Guide to Paris Treasure Hunting
One of the charms of browsing the secondhand dealers in Paris is the thrill of the unexpected. Landing eyes on an item that evokes pleasant memories, or that taunts with promises of fitting a spot or filling a need perfectly, clutches the shopper’s heart—and wallet. As someone who has written a guide to Paris markets, I’ve learned that antiques, brocante and vintage are an important part of the Paris shopping experience.
First, let’s get some terms straight. Les marchés aux puces generally refer to the regularly occurring flea markets. In Paris, the main ones are Saint-Ouen, Porte de Vanves and Porte de Montreuil. Each of these is open at the same place and time every weekend.
The brocantes, however, are roving and temporary fairs that spring up in different neighborhoods on a seemingly random schedule. Sellers often specialize in certain midrange secondhand items. They set up on Saturday morning and pack up any unsold items by the next afternoon, awaiting the next stop in the brocantes circuit.
Vides-greniers, or “emptying the attic,” are similar to yard sales, where individuals unload their unwanted possessions for a few euros apiece. Sometimes a few treasures lurk among the motley assortment.
At the other extreme are salons des antiquaires. Again, these are temporary gatherings but filled with high-end antiques, with prices to match. Sellers set up in tented outdoor spaces for several days at a time, usually twice a year. There’s one at the Place de la Bastille, for example, every May and November, where about 500 vendors come from all over France.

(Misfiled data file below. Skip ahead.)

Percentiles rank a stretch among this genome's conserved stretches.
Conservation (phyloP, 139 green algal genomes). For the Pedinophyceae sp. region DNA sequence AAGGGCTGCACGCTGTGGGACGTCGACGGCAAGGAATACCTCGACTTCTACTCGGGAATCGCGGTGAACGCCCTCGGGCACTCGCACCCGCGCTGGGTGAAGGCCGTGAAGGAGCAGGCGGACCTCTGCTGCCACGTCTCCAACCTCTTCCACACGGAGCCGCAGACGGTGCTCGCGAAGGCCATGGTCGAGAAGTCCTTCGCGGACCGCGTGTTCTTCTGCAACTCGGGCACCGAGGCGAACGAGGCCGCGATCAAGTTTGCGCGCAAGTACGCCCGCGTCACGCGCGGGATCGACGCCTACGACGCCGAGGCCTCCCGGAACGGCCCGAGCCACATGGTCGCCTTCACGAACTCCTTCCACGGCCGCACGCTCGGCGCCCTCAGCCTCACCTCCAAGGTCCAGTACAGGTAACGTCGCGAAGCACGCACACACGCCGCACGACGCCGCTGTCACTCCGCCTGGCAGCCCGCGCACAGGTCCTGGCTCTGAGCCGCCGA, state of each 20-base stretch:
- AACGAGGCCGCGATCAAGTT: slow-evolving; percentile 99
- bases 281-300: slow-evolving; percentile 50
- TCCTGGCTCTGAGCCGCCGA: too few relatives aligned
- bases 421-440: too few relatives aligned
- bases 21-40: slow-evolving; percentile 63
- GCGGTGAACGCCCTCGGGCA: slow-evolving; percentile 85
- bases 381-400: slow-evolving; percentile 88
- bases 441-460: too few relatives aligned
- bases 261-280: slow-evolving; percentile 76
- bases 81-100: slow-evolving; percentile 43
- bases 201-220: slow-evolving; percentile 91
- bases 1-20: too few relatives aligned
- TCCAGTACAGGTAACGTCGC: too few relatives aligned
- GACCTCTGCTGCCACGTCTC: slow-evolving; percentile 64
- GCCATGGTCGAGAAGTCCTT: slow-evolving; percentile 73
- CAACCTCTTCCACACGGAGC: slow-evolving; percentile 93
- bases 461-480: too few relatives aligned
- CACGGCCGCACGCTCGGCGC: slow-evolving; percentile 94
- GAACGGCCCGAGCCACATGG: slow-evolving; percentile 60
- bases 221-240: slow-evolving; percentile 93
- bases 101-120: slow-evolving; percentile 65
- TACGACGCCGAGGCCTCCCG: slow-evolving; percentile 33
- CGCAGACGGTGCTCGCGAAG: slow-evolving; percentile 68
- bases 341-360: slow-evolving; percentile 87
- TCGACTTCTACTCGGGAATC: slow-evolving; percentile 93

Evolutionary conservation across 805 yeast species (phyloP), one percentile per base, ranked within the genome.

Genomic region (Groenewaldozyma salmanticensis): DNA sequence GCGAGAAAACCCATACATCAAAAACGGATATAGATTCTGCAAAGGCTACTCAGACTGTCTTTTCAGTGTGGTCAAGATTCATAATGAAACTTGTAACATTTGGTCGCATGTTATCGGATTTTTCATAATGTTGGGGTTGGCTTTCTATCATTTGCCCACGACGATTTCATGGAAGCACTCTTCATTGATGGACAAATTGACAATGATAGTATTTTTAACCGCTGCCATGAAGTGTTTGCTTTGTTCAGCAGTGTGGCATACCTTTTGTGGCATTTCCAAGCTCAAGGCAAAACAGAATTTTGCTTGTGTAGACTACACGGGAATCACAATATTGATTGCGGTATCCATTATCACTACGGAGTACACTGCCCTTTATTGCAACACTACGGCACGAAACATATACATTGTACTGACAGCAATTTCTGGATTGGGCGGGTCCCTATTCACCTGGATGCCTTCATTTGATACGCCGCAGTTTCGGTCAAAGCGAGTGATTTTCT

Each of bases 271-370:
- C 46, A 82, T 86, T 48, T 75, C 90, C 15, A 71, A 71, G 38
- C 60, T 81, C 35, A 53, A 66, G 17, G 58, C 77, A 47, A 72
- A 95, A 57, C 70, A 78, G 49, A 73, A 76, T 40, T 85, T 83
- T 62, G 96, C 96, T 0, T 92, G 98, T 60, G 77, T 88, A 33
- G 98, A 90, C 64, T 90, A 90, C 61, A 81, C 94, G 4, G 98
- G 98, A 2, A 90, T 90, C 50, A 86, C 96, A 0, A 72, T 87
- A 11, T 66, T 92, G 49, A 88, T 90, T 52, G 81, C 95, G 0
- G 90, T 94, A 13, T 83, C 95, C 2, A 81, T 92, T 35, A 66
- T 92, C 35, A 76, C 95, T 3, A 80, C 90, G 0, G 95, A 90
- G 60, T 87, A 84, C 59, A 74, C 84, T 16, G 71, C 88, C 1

The brocantes are especially popular in springtime. Although schedules and locations seem random, they’re really not. Usually people learn about them a week in advance when yellow banners announcing them suddenly appear in the neighborhood. I’ve been known to reschedule my weekend plans in a flurry to accommodate a brocante that I learned about at the last minute. While that can put a strain on friendships, the brocantes provide plentiful opportunity to find gifts and thank people for their flexibility. But if you like to plan ahead, check out Info-brocantes.com and vide-greniers.org. The magazine Antiquités Brocantes, which you can find in Paris, also provides a listing.
Besides these pop-up affairs, there are also outstanding brocante fairs that occur annually outside Paris. For example:
Brocante de Chambord
This huge fair takes place May 1 each year. Sellers from all over France set up their wares on the grounds of the 16th-century Château de Chambord in the Loire Valley.
La foire nationale à la brocante et aux jambons
Otherwise known as the “ham and flea” market, this fair occurs twice a year, usually March and September, in a suburb of Paris called Ile de Chatou.
Given the long and storied past of the French bourgeoisie, there are many treasures to be found. Often they are mixed in with heaps of junk. One of my favorite purchases came from a brocante I stumbled upon near Montmartre last fall—an antique letter opener inlaid with mother-of-pearl, which I discovered near the feet of this mannequin. Such are the joys of la chasse au trésor in and around Paris.
Marjorie R. Williams is coauthor and photographer of Markets of Paris, Second Edition. She lived in Paris while researching and photographing the markets. A fan of markets since childhood, she seeks them out wherever she goes. For more information, visit her website.
Editor’s note: Have you heard about the GG2P Travel Club yet? There are three levels at which to join—and the first one is free!